reviewers in cities all across America. The more quotes you get, the better.
Never stop trying to get more quotes.
[Rick Frishman] A grand tour can be two things. The first is doing a 20-to-30 city road tour and doing book signings, events and TV, radio and newspaper interviews in each market. The other way to do it is what I call the "virtual" tour. You do it electronically. You do a satellite TV tour, a morning drive radio tour and a TelePrint conference.
Let's say an organization has asked me to speak next month. What should I do to prepare?
[Rick Frishman] Find out who will be in the audience, what they are
interested in the most, how many people they expect, whether they want handouts,
slides, PowerPoint, how long a presentation they want. Then prepare your notes
on index cards and practice by yourself and people who can give you feedback.
Videotaping yourself is another way to judge how you are doing.
[Rick Frishman] A press release, a bio, a 5x7 head shot, a list of suggested
questions, newspaper stories done on author and a quiz are the basics.
[Rick Frishman] Authors have tell their contacts and the world that their book is coming. Everybody know 250 people. Send a postcard, make calls, email your friends and tell them to pass it to as many people as they can. Do whatever you have to do make your contacts and the world aware of your book, including walking down Fifth Avenue on an elephant.
How does an author know if he or she should hire a publicist or web designer?
[Rick Frishman] It depends on that nature of your book, your budget, your time, and the size of the market for your book. It is less expensive to do it yourself if you can. A publicist is your next best option. Publicists have the skill, contacts and experience; you have more time and elbow grease and you may have more imagination. These are three substitutes for money that make a guerrilla marketer.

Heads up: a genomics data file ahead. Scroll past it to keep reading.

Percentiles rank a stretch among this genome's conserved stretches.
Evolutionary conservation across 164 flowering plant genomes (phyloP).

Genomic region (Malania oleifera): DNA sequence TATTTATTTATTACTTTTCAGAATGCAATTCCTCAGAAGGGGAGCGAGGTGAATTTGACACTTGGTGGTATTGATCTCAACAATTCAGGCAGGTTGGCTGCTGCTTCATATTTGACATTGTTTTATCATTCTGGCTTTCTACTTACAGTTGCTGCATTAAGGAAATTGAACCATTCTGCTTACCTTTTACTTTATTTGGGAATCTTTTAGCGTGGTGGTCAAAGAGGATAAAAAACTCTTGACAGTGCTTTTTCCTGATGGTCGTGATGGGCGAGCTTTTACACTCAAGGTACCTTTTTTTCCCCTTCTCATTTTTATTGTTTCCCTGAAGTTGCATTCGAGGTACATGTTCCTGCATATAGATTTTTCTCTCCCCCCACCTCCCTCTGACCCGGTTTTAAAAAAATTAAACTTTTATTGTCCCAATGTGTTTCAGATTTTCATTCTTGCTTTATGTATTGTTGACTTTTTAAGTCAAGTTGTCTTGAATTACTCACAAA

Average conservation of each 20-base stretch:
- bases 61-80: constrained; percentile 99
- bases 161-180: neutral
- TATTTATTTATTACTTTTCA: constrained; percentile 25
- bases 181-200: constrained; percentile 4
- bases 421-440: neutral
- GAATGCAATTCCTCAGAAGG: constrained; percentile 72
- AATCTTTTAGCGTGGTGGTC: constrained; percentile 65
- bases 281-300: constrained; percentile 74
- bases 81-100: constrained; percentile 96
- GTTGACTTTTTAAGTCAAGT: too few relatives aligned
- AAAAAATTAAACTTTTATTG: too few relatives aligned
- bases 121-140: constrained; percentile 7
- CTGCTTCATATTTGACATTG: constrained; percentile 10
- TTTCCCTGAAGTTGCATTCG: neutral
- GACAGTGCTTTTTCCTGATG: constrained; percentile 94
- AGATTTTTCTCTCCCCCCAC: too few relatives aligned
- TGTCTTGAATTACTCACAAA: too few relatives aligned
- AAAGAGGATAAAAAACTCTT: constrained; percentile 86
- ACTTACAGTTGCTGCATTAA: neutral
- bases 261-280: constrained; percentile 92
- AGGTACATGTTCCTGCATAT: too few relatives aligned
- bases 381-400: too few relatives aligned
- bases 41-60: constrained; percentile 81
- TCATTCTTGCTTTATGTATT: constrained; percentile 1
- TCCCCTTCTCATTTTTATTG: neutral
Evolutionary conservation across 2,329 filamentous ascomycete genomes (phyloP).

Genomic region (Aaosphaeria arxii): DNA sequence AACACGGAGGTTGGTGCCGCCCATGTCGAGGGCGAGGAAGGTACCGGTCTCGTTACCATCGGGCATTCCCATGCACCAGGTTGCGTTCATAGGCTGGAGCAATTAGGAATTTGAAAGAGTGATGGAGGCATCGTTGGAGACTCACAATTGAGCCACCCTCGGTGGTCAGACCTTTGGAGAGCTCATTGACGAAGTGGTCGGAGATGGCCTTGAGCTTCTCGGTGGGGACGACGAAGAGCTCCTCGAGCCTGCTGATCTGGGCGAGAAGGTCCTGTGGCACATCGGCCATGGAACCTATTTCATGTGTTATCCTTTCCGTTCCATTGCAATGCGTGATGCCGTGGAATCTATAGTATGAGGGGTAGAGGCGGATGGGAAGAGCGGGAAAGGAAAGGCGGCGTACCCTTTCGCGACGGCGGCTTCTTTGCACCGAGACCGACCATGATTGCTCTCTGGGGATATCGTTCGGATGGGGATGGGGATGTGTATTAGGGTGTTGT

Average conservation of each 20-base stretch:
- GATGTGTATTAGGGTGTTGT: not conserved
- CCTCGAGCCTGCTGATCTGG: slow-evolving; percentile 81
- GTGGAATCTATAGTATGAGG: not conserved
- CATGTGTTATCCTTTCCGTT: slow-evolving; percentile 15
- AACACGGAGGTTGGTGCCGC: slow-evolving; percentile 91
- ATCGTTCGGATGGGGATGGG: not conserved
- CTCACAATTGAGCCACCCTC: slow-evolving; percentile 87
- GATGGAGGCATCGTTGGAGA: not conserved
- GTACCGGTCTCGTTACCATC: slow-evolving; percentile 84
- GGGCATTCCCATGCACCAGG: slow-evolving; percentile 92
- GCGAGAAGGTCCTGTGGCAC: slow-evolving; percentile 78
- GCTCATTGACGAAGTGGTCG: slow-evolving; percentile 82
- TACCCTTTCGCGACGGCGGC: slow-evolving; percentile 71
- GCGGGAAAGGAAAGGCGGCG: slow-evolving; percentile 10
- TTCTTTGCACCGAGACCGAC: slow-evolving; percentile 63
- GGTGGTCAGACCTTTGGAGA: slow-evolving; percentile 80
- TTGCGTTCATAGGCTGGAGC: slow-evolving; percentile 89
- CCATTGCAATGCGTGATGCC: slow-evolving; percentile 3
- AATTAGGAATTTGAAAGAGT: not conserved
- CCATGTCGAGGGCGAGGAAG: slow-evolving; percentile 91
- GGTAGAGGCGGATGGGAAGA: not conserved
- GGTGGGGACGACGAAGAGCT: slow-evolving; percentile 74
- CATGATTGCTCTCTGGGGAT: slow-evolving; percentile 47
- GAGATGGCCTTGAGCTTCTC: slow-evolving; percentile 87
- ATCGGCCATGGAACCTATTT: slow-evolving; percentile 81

You suggest writing op-ed pieces and letters to the editor. How can an author sneak in their book info tastefully?
[Rick Frishman] Don't say "in the book." Put the title in a sentence describing a particular strategy or story that you a taking "from my book [title]." Or at the end of your letter, add the title of your book after your name. The essential challenge is making what you have to say relevant to a news story, a subject that's in the news or that's of general interest.
What's the biggest mistake authors make in book promotion?
[Rick Frishman] They stop! You have to do it every day. Never stop thinking
about your book. Always have it with you. Commit yourself to The Rule of Five.
Do five things every day to promote your book.
[Rick Frishman] Buy our book (just kidding). Attend
promotion seminars. Ask questions of pros like Dan Poynter, John Kremer, and
Dottie Walters, whose websites are in the book. Never stop learning. Try to use
as many of the book's 100 weapons as you can, and your guerrilla marketing
arsenal will grow more powerful with every book.
How to find a book publisher